Relying upon a Spiritual Guide

Extracted from the book Great Treasury of Merit by Venerable Geshe Kelsang Gyatso.

‘All schools of Buddhism agree that the practice of Guru yoga, or relying upon a Spiritual Guide, is the root of the spiritual path and the foundation of all spiritual attainments.

We can understand this from our ordinary experiences. For example, if we want to acquire special skills, become proficient at a particular sport, or learn to play a musical instrument well, we naturally seek a qualified teacher to instruct us. By following our teacher’s example and sincerely applying his or her instructions, eventually we accomplish our aim and become just like our teacher. If reliance upon a qualified teacher is necessary for mundane achievements such as these, how much more necessary is it for spiritual attainments such as liberation or enlightenment?

There are two main streams within Buddhism: the Hinayana, or Lesser Vehicle, and the Mahayana, or Great Vehicle; and the practice of relying upon a Spiritual Guide is fundamental to both.

According to the Hinayana, we should regard our Spiritual Guide as being like a Buddha and, with a mind of faith and devotion, offer gifts and service to him and repay his kindness by following his advice and practicing his instructions.

According to the Mahayana, however, we should regard our Spiritual Guide as an actualBuddha and, with a mind of faith, rely upon him sincerely in both thought and deed.

All spiritual training, whether Hinayana or Mahayana, Sutra or Tantra, depends upon the guidance and blessings of a qualified Spiritual Guide.

Qualities of a pure Spiritual Guide

A pure Spiritual Guide must have authentic spiritual attainments, hold a pure lineage, cherish the Buddhadharma, and with love and compassion give unmistaken teachings to his or her disciples. If we meet such a Spiritual Guide we should consider ourself to be very fortunate. We should develop faith in him and rely upon him or her sincerely by practicing purely what he or she teaches.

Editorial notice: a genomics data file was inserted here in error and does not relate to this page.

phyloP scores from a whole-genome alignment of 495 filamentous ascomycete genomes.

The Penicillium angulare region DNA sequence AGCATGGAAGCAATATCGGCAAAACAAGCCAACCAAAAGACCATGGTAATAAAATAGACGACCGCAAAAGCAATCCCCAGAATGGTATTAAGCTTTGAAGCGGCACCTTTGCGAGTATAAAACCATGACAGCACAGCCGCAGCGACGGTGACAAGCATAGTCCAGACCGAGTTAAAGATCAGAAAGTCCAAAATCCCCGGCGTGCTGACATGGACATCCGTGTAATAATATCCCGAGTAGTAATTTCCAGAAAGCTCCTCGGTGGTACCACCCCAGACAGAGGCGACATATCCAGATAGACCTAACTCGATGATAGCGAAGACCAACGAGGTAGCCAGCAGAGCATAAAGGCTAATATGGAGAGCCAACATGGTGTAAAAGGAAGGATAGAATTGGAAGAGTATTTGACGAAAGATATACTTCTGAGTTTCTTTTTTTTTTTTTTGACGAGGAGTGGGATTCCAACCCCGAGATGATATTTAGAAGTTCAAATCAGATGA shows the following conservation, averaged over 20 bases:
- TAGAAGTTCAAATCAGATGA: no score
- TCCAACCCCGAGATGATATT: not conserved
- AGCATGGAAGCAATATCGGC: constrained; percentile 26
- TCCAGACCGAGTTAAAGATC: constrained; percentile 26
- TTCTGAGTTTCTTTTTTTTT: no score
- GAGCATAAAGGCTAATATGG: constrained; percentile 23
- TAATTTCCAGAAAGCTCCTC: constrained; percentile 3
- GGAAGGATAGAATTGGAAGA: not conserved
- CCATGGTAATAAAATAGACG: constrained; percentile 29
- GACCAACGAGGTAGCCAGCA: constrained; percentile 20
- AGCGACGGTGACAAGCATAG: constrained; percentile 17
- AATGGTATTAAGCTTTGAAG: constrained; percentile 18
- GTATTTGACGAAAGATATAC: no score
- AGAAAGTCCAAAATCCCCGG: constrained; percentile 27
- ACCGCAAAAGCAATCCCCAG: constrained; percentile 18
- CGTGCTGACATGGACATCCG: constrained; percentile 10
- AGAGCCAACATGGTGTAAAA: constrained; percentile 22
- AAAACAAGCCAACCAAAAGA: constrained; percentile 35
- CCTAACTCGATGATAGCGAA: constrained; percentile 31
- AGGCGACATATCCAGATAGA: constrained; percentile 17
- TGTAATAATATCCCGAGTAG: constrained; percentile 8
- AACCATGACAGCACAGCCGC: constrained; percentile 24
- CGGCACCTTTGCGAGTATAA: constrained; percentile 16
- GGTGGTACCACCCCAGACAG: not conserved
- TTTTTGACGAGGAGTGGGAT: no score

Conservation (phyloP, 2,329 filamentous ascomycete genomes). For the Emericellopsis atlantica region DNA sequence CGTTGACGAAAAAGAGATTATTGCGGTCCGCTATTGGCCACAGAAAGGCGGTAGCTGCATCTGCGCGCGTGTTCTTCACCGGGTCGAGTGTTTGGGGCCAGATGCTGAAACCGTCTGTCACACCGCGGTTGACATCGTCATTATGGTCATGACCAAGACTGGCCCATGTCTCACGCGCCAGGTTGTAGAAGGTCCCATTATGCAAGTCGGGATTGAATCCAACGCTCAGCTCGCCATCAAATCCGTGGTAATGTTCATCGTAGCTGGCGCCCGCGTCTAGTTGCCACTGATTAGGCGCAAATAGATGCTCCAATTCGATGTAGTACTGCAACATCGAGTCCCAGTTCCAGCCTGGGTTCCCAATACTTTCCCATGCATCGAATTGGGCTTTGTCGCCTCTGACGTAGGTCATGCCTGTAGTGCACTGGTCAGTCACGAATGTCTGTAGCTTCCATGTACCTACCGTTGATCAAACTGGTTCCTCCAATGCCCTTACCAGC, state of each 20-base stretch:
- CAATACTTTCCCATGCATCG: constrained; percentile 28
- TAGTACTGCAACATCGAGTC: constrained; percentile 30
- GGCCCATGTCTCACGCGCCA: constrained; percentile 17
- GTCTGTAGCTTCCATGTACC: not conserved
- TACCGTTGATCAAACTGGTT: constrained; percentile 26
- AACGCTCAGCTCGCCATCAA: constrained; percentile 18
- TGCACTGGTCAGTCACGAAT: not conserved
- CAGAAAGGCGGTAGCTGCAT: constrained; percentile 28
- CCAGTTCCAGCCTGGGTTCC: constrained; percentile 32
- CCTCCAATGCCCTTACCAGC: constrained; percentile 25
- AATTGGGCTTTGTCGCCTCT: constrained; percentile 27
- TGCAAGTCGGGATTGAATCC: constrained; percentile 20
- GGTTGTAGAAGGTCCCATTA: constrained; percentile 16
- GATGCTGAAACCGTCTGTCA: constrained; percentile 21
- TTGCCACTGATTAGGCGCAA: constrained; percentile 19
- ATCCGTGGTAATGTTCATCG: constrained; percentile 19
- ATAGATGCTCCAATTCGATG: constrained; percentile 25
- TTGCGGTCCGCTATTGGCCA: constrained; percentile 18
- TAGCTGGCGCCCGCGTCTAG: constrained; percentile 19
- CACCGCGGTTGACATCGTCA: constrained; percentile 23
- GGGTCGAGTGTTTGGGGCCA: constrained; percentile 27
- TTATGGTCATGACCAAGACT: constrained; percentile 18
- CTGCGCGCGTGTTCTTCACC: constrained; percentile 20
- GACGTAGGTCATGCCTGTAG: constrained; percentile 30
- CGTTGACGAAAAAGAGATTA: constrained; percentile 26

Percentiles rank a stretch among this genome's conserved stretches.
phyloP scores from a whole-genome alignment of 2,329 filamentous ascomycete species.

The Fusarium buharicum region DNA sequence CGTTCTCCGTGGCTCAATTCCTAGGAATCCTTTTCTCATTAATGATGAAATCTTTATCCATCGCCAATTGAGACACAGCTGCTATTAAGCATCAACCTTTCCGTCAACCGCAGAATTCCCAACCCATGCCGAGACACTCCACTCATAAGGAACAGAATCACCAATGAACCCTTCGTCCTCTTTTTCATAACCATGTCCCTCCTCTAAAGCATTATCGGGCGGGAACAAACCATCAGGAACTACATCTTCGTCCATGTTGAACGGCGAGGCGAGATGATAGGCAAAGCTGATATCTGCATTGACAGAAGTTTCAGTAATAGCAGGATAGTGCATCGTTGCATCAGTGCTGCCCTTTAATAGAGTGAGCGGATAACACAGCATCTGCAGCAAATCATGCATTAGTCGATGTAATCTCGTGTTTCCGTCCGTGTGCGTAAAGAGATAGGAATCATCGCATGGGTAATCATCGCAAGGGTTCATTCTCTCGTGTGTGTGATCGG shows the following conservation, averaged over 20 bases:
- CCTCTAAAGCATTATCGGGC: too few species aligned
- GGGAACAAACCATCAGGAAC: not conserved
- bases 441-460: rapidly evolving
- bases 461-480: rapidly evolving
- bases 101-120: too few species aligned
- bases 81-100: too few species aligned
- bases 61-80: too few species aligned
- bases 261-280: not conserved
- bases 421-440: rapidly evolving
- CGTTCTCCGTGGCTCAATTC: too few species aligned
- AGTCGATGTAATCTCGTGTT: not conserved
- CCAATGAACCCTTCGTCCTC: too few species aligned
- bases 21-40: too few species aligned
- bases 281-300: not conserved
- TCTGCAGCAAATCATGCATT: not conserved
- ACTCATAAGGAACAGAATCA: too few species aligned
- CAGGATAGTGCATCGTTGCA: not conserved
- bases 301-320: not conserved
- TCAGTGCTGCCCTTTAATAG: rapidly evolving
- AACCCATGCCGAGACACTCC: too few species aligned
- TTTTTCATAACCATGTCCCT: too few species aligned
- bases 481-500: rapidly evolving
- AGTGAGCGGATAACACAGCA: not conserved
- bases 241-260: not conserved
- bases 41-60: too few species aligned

Geshe Potawa says that if a pure disciple meets a pure Spiritual Guide it is not difficult for him or her to reach enlightenment.

Our mind is like a field, our Spiritual Guide’s instructions are like seeds sown in that field, and our faith in our Spiritual Guide is like water that germinates these seeds. If these three come together we will quickly and easily harvest a rich crop of Dharma realizations. If we do not have these conditions at the moment we should pray that we will find them in the future.

Once we have met a qualified Spiritual Guide, the way to rely upon him or her is basically very simple. All we have to do is to develop faith in him or her and put his or her instructions into practice to the best of our ability. If we do this, our Dharma realizations will naturally increase and we will quickly attain enlightenment.

We should regard our Spiritual Guide as our mother who cares for us and cherishes us, as our father who provides us with all we need and protects us from danger, as the moon that cools the heat of the delusions in our mental continuum, as the sun that dispels the darkness of ignorance in our mind, and as a kind benefactor who gives us the priceless gift of Dharma.

To meet a fully-qualified Spiritual Guide is infinitely more meaningful than to possess external wealth. Our Spiritual Guide is our real benefactor. He or she gives us the inner wealth of moral discipline, concentration, and wisdom, and eventually leads us to the supreme bliss of full enlightenment.

Even if we have vast material wealth, if we lack these internal realizations, in reality we are impoverished. On the other hand, if through relying upon a Spiritual Guide we develop the realizations of the stages of the path to enlightenment within our mental continuum, we shall be truly rich, even if we have no material possessions.

Therefore, we should not be preoccupied with external wealth and development but should put all our energy into relying sincerely upon a fully-qualified Spiritual Guide.